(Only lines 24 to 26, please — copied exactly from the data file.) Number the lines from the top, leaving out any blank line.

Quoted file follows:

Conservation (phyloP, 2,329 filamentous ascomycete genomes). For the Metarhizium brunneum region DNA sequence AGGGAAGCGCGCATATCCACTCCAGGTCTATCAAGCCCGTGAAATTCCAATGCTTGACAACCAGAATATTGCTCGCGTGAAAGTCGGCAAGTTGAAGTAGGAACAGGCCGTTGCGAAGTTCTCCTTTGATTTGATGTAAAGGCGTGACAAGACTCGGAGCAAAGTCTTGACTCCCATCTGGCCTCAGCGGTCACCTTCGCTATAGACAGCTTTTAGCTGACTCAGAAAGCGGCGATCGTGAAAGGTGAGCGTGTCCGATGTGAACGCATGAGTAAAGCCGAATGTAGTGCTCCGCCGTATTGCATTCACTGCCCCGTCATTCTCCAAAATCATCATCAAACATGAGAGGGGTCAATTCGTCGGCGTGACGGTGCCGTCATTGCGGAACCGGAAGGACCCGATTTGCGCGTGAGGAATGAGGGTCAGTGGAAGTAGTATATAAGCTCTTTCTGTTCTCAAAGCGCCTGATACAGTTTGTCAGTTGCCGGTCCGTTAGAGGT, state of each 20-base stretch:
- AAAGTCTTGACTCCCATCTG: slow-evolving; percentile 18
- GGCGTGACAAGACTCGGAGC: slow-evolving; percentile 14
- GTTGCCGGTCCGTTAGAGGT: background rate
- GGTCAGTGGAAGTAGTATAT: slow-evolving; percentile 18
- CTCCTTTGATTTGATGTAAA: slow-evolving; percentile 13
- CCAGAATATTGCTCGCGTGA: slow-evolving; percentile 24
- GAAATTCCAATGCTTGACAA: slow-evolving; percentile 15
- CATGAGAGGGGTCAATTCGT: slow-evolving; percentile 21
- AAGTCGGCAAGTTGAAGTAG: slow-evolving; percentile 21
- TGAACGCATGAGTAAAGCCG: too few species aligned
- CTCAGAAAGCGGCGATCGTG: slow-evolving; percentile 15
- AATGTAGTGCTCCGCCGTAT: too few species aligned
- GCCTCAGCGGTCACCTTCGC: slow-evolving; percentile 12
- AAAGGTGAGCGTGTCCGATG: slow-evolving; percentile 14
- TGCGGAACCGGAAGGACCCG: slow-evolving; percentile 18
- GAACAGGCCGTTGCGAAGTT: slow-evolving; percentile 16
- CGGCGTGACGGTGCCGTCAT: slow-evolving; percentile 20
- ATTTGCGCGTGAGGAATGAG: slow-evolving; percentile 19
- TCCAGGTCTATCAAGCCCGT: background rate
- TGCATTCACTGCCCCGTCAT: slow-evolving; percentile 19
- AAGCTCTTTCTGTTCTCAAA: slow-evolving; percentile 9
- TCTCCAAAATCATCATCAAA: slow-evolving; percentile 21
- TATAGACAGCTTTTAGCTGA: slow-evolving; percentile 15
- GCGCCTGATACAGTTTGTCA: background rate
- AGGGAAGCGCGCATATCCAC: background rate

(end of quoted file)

- TATAGACAGCTTTTAGCTGA: slow-evolving; percentile 15
- GCGCCTGATACAGTTTGTCA: background rate
- AGGGAAGCGCGCATATCCAC: background rate